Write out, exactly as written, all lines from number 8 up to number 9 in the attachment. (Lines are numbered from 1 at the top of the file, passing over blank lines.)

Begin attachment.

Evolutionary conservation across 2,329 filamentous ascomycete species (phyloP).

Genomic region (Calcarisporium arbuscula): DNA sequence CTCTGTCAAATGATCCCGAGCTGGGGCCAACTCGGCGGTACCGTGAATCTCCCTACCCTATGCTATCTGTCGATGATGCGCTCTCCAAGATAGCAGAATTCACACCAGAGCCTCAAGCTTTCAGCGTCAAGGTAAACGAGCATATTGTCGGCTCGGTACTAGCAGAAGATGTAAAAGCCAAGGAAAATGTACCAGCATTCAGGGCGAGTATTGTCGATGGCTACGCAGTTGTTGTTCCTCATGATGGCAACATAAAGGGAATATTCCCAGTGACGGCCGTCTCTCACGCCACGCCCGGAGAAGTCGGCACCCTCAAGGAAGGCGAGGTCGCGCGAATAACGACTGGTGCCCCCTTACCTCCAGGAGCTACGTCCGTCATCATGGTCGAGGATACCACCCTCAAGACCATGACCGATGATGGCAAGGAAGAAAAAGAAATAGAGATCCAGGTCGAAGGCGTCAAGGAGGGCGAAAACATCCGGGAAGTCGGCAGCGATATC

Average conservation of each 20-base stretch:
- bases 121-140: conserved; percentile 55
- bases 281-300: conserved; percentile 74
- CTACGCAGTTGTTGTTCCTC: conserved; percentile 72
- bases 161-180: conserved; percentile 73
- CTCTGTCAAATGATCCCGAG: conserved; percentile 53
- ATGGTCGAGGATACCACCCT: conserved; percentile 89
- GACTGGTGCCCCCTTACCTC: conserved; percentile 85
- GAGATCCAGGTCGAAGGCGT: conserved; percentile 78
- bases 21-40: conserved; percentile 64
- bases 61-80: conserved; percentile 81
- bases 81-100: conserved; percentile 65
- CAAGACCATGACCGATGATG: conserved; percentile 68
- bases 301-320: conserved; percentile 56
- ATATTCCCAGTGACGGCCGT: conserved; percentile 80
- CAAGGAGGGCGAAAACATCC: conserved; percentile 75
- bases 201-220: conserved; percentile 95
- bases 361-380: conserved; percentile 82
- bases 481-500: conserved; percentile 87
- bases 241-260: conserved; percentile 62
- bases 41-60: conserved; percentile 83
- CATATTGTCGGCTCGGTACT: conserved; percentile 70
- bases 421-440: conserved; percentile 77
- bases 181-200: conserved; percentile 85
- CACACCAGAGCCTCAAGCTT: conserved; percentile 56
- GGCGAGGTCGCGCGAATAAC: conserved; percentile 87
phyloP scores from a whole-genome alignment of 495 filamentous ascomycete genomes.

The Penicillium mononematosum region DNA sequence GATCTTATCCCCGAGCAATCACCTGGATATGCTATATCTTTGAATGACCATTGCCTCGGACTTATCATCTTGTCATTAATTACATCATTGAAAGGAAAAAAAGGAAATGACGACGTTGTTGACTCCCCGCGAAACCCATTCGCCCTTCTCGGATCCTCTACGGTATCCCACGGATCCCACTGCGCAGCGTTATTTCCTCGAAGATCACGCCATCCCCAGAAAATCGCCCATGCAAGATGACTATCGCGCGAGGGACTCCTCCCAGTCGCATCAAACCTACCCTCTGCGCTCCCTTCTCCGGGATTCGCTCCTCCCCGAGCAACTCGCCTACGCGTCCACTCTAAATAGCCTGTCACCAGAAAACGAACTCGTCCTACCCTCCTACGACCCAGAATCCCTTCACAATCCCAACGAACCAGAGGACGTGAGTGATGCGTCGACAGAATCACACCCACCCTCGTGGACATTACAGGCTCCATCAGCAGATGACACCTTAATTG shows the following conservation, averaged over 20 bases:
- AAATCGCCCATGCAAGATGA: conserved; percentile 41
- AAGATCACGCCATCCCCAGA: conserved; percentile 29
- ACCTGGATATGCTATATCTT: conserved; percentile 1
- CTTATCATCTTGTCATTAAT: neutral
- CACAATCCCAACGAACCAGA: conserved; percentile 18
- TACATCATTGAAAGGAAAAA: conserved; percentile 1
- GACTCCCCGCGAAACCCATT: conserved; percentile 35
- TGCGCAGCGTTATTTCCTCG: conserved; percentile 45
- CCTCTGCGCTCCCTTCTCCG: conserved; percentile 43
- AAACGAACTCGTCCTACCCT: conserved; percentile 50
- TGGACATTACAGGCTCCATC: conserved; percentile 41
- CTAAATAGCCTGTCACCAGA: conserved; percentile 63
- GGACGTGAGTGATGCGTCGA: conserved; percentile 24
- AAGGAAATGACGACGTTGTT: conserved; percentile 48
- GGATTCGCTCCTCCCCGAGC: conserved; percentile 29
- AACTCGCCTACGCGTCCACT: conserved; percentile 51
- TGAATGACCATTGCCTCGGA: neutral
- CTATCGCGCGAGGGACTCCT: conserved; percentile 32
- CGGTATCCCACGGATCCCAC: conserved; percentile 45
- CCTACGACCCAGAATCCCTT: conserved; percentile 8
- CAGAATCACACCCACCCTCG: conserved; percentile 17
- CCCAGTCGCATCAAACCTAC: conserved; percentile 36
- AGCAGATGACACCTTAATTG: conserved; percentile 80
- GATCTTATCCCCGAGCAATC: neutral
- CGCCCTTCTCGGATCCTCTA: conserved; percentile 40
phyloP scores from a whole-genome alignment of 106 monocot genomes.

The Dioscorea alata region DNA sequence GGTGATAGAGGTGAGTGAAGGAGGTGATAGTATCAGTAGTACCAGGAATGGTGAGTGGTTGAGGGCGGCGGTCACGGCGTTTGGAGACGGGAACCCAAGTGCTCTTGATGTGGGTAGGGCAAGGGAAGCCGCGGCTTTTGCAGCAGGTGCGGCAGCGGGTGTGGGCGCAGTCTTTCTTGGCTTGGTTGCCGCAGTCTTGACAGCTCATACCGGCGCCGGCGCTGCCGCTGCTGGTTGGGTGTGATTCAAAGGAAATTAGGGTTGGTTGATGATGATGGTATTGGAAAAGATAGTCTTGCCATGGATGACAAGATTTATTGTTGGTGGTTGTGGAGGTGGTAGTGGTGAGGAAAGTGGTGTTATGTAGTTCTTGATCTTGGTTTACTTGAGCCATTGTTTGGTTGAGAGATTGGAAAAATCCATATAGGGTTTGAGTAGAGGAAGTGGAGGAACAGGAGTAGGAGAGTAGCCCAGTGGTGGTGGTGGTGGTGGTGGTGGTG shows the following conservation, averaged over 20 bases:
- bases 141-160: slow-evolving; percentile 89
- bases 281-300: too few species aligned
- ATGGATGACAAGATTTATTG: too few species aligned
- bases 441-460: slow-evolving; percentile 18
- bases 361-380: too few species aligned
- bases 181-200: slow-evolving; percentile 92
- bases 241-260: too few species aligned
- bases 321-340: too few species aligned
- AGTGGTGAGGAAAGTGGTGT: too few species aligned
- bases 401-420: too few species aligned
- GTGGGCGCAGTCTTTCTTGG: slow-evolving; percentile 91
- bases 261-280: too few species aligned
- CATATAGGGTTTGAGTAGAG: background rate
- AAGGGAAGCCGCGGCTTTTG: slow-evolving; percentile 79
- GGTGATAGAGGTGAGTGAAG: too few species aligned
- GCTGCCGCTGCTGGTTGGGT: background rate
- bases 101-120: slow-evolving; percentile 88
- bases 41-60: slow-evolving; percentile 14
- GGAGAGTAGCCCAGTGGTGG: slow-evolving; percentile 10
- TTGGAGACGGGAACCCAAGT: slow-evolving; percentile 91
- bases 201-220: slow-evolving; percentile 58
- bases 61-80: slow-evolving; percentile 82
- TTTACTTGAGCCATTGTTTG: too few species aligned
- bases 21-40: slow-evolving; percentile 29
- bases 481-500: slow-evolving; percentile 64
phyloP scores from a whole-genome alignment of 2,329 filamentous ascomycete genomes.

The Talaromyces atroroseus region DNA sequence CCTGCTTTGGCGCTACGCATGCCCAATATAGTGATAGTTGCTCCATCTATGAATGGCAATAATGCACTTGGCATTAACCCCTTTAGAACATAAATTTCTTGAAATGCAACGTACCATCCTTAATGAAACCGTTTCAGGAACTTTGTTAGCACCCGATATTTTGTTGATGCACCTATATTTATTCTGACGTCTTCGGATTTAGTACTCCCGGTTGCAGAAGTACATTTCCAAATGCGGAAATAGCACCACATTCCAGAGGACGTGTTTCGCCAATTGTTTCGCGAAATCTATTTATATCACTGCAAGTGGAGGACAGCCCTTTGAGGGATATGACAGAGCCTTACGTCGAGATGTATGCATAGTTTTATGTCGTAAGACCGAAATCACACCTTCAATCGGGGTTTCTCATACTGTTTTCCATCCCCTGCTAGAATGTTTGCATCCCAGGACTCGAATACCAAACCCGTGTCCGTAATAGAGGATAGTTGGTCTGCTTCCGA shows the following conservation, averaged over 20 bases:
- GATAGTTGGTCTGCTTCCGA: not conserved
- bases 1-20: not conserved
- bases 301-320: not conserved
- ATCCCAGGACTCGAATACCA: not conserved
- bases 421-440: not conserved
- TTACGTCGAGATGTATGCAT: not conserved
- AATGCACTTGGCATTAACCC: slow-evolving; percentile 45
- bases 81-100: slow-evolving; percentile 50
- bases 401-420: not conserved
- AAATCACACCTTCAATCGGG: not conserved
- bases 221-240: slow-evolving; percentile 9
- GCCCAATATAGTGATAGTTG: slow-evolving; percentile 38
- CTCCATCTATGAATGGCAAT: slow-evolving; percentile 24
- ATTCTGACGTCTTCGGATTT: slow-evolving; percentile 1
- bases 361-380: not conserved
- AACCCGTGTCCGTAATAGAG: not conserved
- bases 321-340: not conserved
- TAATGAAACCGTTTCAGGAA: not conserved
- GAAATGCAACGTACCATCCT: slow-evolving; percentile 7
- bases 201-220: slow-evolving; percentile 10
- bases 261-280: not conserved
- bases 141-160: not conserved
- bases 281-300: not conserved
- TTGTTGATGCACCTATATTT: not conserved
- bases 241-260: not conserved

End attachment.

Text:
- CTCTGTCAAATGATCCCGAG: conserved; percentile 53
- ATGGTCGAGGATACCACCCT: conserved; percentile 89